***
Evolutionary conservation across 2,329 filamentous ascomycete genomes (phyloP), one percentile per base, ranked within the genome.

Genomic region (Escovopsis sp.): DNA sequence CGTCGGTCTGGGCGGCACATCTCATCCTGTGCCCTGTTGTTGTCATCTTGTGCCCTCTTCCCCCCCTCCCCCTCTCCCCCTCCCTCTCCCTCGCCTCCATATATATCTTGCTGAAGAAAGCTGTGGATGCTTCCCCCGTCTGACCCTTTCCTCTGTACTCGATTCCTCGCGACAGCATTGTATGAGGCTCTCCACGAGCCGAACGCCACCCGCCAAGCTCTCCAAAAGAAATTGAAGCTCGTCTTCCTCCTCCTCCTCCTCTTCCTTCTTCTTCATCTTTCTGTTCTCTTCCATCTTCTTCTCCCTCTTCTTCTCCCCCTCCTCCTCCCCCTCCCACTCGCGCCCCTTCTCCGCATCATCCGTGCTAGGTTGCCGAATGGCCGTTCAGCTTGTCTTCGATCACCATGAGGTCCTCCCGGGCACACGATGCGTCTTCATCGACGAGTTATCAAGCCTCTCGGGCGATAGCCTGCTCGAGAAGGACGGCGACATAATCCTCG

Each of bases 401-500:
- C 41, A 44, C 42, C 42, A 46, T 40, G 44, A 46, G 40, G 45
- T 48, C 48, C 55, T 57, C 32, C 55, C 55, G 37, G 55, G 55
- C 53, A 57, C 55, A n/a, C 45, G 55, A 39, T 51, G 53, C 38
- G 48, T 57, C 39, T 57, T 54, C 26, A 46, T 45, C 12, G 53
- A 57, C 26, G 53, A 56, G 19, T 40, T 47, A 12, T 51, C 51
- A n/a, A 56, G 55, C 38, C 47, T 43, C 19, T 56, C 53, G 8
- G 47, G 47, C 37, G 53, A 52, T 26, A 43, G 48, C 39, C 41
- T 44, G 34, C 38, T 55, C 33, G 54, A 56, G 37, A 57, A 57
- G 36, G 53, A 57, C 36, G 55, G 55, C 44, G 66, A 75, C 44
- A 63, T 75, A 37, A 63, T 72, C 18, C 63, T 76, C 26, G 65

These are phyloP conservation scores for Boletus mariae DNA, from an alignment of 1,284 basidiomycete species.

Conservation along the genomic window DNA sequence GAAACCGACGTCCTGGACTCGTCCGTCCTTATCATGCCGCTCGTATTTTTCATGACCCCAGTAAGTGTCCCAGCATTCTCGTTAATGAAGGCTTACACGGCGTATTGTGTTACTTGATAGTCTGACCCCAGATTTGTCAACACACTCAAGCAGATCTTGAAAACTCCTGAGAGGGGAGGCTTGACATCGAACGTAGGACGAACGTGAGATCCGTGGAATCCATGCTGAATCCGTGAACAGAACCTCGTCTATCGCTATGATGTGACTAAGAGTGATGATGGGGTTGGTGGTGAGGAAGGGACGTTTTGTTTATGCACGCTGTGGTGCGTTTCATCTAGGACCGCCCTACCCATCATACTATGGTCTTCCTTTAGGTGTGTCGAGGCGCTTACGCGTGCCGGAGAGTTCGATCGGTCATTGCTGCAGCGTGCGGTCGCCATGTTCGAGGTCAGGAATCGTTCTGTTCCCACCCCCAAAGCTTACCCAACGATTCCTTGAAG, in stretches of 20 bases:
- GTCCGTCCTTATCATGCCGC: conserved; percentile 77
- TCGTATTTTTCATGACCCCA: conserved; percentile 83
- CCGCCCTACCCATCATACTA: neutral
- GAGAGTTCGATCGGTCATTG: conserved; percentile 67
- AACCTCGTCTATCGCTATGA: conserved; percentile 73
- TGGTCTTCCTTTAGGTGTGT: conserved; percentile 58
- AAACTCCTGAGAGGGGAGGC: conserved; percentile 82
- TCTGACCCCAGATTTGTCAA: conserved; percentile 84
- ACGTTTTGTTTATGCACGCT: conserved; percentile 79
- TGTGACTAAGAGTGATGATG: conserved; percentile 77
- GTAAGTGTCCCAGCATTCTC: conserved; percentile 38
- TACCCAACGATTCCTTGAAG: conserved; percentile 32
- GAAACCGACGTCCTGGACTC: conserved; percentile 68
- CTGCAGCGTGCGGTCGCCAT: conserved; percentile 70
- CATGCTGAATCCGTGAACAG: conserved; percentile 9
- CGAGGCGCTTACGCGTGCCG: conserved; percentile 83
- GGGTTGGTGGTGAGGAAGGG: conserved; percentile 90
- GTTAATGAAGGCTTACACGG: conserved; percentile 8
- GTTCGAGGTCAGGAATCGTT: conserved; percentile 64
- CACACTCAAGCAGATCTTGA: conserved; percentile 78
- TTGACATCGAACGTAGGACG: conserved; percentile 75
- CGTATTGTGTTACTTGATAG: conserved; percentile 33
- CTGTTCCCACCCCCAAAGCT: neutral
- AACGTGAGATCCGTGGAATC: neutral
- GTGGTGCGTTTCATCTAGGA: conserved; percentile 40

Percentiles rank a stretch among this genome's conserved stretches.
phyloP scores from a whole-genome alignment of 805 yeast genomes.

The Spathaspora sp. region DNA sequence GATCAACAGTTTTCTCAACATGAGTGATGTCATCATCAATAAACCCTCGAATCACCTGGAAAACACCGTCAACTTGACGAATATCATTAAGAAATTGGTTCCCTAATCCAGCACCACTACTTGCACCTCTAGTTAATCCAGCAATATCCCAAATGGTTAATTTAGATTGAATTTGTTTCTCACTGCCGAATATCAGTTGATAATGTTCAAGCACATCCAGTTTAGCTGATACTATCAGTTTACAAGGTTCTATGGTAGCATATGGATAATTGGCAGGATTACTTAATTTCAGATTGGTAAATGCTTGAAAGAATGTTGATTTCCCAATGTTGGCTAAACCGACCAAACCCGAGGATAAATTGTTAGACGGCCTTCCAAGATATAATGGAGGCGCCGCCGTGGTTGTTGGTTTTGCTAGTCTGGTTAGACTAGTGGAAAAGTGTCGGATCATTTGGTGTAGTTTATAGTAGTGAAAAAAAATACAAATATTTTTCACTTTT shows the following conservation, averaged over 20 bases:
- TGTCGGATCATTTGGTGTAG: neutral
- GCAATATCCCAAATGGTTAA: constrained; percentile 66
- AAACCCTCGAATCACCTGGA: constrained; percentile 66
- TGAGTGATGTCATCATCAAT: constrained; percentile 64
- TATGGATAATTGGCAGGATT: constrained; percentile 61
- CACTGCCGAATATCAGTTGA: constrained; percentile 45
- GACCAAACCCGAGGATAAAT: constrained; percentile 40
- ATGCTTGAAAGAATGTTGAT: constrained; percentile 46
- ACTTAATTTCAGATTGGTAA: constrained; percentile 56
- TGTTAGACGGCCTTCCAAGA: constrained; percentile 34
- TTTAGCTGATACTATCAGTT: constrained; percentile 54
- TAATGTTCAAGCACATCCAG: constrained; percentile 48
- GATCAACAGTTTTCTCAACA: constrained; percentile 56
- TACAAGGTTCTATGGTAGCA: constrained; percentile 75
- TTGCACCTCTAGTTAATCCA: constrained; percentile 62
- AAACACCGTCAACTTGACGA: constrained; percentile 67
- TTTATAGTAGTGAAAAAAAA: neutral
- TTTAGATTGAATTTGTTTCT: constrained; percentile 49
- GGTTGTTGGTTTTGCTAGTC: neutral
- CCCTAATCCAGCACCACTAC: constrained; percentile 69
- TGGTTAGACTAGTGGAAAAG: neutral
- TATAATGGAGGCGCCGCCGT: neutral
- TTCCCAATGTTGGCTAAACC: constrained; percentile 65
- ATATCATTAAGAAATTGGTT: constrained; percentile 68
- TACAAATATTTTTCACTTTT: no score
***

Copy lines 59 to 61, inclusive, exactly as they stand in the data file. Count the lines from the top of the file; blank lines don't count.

- AAACACCGTCAACTTGACGA: constrained; percentile 67
- TTTATAGTAGTGAAAAAAAA: neutral
- TTTAGATTGAATTTGTTTCT: constrained; percentile 49